Later I asked a guy in a cafe what he did when he went walking, and he pulled his coat and showed me his 45. But then he started talking -at length – about how Bill Clinton was going to take away his gun. Paranoid.

Guns are tools, not a religion.
They are not for kids on the streets, or for drunks on boats shooting up other boats they don’t know – as happens here –
That’s control, not a total ban.

Most countries in the world survive with gun laws – even where there is much wilderness. It is not a cure – but it starts in the right place.

The Dark Side of Climate Change

From Alexander Zaitchik, AlterNet. Posted July 7, 2009.
The Dark Side of Climate Change

As the fight over cap-and-trade intensifies, human-driven climate
change denialists like Rush Limbaugh and James Inhofe will draw the
lion’s share of the media spotlight reserved for the bill’s critics.
This is unfortunate. The real debate is not between the bill’s
supporters and the dead-ender climate clown club. It is between cap-and-trade’s supporters and its critics within the scientific and
environmental activist communities. Groups like Greenpeace and
Friends of the Earth have science if not politics on their side when
they decry Waxman-Markey as an industry diluted half-measure with
soft gums that falls far short of what is necessary to avoid
cataclysmic climate change later this century.

“The giveaways and preferences in the bill will actually spur a new
generation of nuclear and coal-fired power plants to the detriment of real energy solutions,” said Greenpeace in a statement the day before the House vote. “To support such a bill is to abandon the real leadership that is called for at this pivotal moment in history. We simply no longer have the time for legislation this weak.”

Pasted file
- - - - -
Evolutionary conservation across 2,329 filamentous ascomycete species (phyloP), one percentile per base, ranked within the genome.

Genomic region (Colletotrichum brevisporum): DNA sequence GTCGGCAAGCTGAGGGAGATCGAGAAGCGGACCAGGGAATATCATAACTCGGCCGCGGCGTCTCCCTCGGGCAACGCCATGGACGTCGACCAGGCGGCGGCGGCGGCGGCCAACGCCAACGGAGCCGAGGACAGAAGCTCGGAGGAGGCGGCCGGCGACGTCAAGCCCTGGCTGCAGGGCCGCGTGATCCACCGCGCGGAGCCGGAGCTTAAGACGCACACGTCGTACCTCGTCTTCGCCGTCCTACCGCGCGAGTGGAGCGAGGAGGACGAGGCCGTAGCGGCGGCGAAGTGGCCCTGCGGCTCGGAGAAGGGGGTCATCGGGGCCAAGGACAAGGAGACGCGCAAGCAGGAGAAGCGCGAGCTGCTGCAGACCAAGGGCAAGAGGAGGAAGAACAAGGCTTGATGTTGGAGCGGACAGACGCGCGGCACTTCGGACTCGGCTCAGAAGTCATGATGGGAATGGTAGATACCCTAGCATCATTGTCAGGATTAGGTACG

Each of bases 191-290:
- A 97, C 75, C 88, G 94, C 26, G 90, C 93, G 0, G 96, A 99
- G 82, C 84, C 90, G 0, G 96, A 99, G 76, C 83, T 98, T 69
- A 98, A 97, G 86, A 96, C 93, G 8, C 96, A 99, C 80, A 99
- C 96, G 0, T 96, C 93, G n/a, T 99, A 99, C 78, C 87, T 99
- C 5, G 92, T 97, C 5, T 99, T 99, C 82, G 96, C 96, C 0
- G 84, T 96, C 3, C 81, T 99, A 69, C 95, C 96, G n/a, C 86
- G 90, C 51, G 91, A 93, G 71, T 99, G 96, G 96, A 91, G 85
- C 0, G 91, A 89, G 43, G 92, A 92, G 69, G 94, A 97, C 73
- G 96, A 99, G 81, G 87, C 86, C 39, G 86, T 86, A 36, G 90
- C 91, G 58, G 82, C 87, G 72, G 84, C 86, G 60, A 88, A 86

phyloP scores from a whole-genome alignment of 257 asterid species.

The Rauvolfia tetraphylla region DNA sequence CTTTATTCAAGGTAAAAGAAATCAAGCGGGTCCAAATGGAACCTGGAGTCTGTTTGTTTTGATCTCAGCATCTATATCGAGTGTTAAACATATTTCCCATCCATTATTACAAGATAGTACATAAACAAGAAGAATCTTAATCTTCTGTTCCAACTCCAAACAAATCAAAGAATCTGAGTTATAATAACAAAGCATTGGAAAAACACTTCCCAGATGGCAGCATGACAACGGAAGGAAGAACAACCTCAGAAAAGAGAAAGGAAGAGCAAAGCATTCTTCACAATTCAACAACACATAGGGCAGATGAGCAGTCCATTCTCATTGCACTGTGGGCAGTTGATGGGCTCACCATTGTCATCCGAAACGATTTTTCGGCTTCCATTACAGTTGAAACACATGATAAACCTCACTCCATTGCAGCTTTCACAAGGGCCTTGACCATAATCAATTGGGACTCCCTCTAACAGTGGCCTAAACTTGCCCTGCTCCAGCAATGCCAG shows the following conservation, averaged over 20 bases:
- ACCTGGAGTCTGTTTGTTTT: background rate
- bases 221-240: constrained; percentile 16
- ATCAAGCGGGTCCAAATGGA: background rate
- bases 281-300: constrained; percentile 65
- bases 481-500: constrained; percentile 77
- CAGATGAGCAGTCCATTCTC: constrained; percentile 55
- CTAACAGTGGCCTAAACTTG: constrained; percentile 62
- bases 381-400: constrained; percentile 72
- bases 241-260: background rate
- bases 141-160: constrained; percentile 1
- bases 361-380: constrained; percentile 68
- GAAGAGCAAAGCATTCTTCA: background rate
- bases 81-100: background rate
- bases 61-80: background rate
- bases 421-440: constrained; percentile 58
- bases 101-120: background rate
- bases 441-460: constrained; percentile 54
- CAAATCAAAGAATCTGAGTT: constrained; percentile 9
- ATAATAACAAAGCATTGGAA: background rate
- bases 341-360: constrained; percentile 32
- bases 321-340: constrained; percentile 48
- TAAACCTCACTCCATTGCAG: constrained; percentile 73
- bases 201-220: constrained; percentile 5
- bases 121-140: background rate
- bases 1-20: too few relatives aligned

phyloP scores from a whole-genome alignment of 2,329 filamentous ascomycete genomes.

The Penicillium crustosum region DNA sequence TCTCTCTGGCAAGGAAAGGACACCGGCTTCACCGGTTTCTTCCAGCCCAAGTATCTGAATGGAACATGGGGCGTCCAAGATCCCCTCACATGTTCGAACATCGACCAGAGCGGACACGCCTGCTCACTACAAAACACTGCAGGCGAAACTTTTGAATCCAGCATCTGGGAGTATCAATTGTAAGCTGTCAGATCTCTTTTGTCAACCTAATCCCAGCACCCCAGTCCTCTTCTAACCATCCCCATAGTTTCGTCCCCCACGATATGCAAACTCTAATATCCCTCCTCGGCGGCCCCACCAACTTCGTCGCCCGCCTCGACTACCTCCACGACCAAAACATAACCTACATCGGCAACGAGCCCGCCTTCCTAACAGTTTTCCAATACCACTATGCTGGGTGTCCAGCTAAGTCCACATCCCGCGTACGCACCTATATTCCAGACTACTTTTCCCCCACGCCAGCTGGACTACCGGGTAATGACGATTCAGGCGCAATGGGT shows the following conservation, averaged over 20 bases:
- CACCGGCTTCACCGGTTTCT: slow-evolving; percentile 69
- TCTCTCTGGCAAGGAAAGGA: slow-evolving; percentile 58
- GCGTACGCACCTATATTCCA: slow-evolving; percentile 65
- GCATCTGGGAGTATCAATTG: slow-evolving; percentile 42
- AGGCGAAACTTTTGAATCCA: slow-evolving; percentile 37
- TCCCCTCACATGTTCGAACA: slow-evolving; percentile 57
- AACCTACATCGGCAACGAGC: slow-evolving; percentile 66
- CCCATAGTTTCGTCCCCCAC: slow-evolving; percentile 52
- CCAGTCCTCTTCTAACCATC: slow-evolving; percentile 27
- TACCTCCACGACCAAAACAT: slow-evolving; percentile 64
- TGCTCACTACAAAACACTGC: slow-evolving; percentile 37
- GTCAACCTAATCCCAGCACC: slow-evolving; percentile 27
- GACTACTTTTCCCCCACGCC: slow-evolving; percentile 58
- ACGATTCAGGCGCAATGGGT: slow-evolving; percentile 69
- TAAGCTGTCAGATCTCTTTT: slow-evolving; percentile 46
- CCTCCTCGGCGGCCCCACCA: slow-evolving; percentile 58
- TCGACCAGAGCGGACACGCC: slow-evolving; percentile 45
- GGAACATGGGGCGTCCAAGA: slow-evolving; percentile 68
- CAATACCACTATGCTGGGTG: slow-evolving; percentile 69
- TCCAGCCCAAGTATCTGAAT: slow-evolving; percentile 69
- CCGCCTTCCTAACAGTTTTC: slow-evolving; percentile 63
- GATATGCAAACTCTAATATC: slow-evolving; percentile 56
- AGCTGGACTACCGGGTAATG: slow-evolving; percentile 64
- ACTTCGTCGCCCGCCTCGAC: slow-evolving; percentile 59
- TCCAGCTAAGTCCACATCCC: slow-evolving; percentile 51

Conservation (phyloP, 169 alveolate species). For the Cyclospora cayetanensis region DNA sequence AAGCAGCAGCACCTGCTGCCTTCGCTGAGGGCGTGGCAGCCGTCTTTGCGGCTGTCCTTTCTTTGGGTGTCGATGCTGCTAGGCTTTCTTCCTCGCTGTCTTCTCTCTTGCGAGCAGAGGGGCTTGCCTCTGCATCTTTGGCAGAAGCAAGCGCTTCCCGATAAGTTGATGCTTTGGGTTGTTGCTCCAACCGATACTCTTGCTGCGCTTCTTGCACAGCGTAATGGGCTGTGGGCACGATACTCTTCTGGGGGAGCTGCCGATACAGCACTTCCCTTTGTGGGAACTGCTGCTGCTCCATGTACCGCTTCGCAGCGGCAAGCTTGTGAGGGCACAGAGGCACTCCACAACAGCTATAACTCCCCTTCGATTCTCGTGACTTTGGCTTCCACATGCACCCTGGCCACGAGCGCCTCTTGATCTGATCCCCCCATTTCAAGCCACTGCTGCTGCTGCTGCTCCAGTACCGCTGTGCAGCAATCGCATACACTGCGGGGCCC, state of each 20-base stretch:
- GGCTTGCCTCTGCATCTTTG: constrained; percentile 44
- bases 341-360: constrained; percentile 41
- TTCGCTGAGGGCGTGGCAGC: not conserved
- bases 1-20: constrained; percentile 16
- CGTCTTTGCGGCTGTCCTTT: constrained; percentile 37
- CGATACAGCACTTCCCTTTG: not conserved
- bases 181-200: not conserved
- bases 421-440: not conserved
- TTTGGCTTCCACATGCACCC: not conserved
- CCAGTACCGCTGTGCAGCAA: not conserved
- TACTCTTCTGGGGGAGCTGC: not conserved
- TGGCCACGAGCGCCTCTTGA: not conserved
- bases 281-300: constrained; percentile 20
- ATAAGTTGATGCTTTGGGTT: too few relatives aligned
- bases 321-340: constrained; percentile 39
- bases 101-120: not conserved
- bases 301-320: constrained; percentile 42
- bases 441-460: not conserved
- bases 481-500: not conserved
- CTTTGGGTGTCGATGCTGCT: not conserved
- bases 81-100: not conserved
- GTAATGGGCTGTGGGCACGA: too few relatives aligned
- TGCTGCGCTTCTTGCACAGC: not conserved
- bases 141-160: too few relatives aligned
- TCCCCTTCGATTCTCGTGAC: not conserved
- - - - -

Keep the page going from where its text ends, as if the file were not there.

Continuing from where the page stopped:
This view is shared by leading climate scientists like James Hansen
and his peers around the world at leading research centers such as
the UK’s Hadley Center for Climate Prediction and Research, which
urge more significant and immediate cuts than the finance-sector
friendly cap-and-trade system can deliver.

There is another, fourth voice in the debate over cap-and-trade, one ringing out from shadows rarely approached by the media. In these shadows dwell scientists who believe the time has passed for any sort of legislation at all, no matter how radical. The best known of these frightening climate gnomes is the legendary British scientist James Lovelock, father of Gaia Theory and inventor of the instrument allowing for the atmospheric measurements of CFC’s. In recent years, Lovelock has emerged as the world’s leading climate pessimist, raining scorn on the new fashionable environmentalism and arguing that the time is nigh to accept that a massive culling of the human race is around the corner.

“Most of the ‘green’ stuff is verging on a gigantic scam,” Lovelock
told the New Scientist shortly before the release of his latest book,